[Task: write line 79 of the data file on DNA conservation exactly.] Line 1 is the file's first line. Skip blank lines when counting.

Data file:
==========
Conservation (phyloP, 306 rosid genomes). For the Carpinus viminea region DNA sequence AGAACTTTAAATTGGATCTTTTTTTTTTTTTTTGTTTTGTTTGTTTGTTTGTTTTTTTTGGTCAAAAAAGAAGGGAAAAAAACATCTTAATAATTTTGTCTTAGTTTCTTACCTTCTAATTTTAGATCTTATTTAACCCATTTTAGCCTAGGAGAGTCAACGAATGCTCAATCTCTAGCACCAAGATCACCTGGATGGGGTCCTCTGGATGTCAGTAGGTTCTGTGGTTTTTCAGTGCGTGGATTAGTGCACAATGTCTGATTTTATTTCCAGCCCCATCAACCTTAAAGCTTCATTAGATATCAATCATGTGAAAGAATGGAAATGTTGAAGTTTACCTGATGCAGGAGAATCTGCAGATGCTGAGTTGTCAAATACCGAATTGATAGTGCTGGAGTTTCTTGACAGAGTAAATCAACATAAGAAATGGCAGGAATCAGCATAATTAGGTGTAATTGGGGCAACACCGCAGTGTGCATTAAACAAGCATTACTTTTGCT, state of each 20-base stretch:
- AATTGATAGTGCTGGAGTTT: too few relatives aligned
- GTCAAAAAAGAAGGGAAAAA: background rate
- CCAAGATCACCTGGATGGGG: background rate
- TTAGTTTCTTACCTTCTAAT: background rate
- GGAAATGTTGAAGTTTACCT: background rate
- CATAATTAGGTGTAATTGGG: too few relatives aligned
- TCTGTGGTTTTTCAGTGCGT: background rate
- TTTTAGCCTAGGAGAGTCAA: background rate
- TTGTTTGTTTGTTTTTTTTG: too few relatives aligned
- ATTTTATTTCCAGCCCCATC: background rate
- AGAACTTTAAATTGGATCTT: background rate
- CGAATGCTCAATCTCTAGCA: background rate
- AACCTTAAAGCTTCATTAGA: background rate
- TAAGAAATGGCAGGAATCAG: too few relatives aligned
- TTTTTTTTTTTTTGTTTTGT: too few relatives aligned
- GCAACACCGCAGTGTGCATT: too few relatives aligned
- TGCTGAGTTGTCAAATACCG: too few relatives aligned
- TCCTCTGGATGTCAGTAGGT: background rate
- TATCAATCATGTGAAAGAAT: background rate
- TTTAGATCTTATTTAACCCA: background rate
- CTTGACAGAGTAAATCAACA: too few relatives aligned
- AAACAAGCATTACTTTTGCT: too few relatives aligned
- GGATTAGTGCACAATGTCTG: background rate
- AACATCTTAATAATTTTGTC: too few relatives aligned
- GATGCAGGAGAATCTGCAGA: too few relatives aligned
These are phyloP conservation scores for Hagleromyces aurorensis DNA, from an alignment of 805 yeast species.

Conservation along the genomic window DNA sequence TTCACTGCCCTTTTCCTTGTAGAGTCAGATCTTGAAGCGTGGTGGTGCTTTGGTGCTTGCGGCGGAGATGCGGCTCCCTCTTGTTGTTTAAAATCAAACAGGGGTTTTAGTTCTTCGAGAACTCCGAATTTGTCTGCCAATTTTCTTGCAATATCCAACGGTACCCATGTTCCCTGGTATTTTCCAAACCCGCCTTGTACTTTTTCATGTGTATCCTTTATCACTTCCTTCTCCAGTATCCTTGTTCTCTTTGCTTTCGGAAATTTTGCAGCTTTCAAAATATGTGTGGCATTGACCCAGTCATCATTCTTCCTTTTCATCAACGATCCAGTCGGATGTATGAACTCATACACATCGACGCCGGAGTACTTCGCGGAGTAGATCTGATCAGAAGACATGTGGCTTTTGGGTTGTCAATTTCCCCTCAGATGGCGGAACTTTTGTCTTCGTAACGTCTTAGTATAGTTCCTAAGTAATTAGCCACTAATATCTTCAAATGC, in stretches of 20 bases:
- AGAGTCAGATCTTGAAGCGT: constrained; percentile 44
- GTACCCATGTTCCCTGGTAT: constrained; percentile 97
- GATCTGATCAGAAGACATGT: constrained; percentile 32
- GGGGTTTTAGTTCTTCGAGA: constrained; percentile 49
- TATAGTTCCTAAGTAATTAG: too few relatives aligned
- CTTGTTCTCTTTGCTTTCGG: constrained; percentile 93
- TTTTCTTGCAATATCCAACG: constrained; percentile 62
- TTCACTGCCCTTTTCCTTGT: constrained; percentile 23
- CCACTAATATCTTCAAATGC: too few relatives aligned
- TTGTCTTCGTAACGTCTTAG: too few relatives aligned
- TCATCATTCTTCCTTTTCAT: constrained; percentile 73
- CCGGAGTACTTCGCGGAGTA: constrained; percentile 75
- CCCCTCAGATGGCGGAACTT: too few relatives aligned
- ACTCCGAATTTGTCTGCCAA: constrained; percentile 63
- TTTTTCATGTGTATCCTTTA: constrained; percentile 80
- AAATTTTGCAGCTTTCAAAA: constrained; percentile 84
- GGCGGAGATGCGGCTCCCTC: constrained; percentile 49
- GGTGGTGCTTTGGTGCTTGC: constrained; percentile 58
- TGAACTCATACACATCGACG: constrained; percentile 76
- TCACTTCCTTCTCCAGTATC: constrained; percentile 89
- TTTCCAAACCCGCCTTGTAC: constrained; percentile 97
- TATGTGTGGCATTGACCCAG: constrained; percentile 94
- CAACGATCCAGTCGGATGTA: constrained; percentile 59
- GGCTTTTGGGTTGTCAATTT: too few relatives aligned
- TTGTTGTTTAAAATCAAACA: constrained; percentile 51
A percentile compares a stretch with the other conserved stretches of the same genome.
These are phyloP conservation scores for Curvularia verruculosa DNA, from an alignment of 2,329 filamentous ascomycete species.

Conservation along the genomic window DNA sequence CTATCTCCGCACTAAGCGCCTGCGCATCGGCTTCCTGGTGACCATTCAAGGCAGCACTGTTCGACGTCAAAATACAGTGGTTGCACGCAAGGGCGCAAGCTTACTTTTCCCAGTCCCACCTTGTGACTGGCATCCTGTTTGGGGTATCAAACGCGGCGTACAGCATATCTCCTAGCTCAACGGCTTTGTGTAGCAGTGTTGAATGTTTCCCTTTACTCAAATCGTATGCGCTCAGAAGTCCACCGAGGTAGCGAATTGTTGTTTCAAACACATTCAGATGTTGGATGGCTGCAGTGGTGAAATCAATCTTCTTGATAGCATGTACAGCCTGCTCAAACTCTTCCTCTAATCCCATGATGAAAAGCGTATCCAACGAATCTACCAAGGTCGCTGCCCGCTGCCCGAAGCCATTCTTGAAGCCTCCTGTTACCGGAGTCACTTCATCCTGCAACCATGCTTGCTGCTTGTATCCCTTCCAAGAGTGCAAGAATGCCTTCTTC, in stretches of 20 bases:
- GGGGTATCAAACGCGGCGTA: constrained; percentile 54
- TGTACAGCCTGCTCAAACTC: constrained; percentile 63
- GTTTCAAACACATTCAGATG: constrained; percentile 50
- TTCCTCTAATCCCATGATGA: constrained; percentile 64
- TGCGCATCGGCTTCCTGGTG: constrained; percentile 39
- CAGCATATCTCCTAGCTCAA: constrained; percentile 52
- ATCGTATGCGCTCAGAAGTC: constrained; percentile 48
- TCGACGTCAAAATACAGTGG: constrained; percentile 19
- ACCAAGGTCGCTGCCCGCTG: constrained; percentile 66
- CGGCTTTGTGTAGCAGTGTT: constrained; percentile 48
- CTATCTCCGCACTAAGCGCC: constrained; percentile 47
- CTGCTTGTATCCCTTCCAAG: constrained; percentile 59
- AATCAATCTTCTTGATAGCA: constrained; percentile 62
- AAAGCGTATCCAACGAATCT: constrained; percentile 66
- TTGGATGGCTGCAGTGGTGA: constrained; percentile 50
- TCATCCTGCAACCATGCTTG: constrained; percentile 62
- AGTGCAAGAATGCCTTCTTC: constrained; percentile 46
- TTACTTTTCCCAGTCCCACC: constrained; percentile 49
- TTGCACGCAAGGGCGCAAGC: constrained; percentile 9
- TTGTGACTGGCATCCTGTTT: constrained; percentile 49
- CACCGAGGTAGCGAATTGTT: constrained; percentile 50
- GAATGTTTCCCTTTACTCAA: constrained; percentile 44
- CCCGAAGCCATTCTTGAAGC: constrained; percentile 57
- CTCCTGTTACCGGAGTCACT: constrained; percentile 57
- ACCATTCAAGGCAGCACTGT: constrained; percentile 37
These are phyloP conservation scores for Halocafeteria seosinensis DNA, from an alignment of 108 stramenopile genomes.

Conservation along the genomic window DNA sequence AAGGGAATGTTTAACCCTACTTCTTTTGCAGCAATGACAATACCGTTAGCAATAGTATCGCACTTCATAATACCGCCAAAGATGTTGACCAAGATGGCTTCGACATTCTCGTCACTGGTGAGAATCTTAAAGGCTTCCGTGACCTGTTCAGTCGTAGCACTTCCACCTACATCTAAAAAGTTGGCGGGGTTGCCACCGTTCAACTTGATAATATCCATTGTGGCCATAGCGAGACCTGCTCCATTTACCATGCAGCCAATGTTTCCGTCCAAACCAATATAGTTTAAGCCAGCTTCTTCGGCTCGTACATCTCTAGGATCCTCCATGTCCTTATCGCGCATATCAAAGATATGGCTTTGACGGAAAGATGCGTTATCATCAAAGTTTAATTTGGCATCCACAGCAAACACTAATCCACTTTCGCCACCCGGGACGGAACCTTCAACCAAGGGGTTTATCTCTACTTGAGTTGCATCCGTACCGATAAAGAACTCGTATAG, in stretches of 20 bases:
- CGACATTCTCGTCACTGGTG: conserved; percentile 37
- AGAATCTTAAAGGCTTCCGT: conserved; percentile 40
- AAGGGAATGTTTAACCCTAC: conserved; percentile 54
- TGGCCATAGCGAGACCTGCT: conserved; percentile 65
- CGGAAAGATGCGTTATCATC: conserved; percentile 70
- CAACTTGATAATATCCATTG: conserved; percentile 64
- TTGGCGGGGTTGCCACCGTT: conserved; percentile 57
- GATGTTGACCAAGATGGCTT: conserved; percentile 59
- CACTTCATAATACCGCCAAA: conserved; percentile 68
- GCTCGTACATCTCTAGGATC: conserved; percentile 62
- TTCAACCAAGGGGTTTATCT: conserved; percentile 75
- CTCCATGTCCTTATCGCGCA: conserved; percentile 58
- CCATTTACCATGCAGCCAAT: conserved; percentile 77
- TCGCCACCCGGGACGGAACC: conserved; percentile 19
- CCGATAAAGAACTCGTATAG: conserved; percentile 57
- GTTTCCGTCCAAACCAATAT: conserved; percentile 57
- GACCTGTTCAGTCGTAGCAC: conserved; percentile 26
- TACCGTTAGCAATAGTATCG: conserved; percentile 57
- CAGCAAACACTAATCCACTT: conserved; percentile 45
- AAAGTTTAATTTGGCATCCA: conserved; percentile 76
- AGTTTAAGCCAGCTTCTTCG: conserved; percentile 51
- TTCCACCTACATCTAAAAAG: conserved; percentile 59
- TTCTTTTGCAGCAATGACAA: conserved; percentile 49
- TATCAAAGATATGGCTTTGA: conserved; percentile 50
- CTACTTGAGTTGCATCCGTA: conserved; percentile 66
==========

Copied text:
- CCCGAAGCCATTCTTGAAGC: constrained; percentile 57